Zara Stanhope

‘I hate it when people won’t say what they want.’


Short soliloquies are spoken by six attractive young people who look aesthetically attuned, dressed in compatible tones of blue, green, beige, yellow and pink. The scenes suggest themselves as momentary excerpts from a weekend spent at a beach house, possibly the most memorable events that occur. The interior monologues happen in four or five locations – a kitchen, bathroom, on the couch or beach – that reappear and hence operate like dioramas. The ‘action’ is exactingly directed and edited yet gives the impression of being so normal. The on screen people reveal their innermost thoughts mixed with regrets, saying for example ‘I can’t get close to anyone…’. Fiction and reality blur: Weekender.

David Rosetzky’s experience in producing filmic works that scrutinise aspects of an individual’s character, often revealing the distance between their public persona and psychological disposition is evident in the refinement of Weekender. If Rosetzky’s recent video works have traversed a suite of relationships between individuals, Weekender returns the focus to the self, the self as it appears through others. Private spaces of being are exposed for the viewer in a more open way than the implicit references of many of Rosetzky’s earlier video works.

The viewer is privy to fragments of private thoughts that supposedly arise during beach recreation, combined into a faceted whole. As Weekender loops, it becomes apparent that what was at first presumed as straightforward confessional behaviour is not what it seems. For example, male voices play when female figures are onscreen or visa versa. Individuals act out scenarios that are inconsistent with voice-overs and onscreen personalities are puzzling conjunctions of incongruous statements. It’s also not clear whether some voices are earnest or feigned. The presumption of unique selfhood is hence denied.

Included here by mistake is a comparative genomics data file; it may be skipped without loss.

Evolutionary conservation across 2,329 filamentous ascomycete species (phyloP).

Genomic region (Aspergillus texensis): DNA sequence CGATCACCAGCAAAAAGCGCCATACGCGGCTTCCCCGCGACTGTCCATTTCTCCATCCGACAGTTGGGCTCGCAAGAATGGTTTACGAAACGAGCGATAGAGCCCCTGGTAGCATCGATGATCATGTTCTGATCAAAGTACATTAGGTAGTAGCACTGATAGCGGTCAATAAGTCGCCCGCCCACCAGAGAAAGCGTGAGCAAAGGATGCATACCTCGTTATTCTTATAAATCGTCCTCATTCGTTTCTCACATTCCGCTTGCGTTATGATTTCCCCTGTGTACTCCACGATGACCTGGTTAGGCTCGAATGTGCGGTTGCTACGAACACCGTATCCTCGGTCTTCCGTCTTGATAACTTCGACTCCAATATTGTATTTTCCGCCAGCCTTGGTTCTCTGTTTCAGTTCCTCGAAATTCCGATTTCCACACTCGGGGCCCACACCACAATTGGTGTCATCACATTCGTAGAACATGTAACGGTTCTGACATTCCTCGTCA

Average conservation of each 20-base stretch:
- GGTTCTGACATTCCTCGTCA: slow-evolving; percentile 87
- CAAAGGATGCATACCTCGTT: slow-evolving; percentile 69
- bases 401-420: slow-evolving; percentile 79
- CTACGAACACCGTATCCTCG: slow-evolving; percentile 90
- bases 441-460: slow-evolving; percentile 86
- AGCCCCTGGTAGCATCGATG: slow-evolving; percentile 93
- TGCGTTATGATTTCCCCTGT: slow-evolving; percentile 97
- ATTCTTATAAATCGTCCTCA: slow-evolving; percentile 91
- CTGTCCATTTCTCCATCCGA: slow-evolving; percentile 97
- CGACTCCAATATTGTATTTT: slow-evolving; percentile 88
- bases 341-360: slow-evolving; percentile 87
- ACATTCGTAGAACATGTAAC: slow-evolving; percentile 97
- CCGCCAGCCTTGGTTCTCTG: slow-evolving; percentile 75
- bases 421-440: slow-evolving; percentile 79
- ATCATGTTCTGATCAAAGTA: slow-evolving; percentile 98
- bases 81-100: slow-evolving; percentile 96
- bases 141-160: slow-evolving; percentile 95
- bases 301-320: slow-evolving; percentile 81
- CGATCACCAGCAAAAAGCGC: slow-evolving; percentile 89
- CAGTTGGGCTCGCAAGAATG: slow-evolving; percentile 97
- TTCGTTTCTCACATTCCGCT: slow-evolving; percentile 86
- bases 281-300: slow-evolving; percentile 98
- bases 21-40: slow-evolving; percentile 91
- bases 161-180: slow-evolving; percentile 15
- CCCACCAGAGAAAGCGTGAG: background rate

‘You don’t take a photo of the action, you take a photo of the photo of the action’

Stanley Kubrick

The natural context for the evolution and design of Weekender would seem to be the legacies of film and television. Think soap operas and advertising imagery and you can see the sources from which Rosetzky selects his palette of techniques and operational devices. However, by refining the storyline’s chain of events to an index of details, conventions and tropes, Weekender refuses any sense of narrative. Expectations of a conclusion or completeness in this video are soon dashed, Rosetzky makes no commitment to the episodic climax of the television soap or a Hollywood happy ending.

Consistent with the non-site environment of the gallery where Weekender shows, the staging of the video is understated. The décor is deliberately ambiguous and the audience is left ignorant of the specific contexts for this group, and are therefore placed at one remove. Additionally, individual complexities of character or mind are alluded to but never given the duration or environment in which to develop. In the repetition of hermetic short scenes, Rosetzky resists generating the connection or projection of the audience but achieves enduring images of the ‘action’ – visual sound bites of attitudes or thoughts.

Realism of form and content are apparent in Weekender, or would be if Rosetzky had not disturbed the genre’s characteristics. Emotions are confessed on screen but in summary and kept under control. The visual tone of Weekender is cool, the actors’ movements are contained and the sound bites vernacular. Images and dialogue have a sense of the familiar. Unable to establish a conversation yet alone develop a dialogue, the figures in Weekender never achieve a personality that might distinguish them within the group. Their spoken confessions may well be recontextualised quotes from magazine agony aunt columns.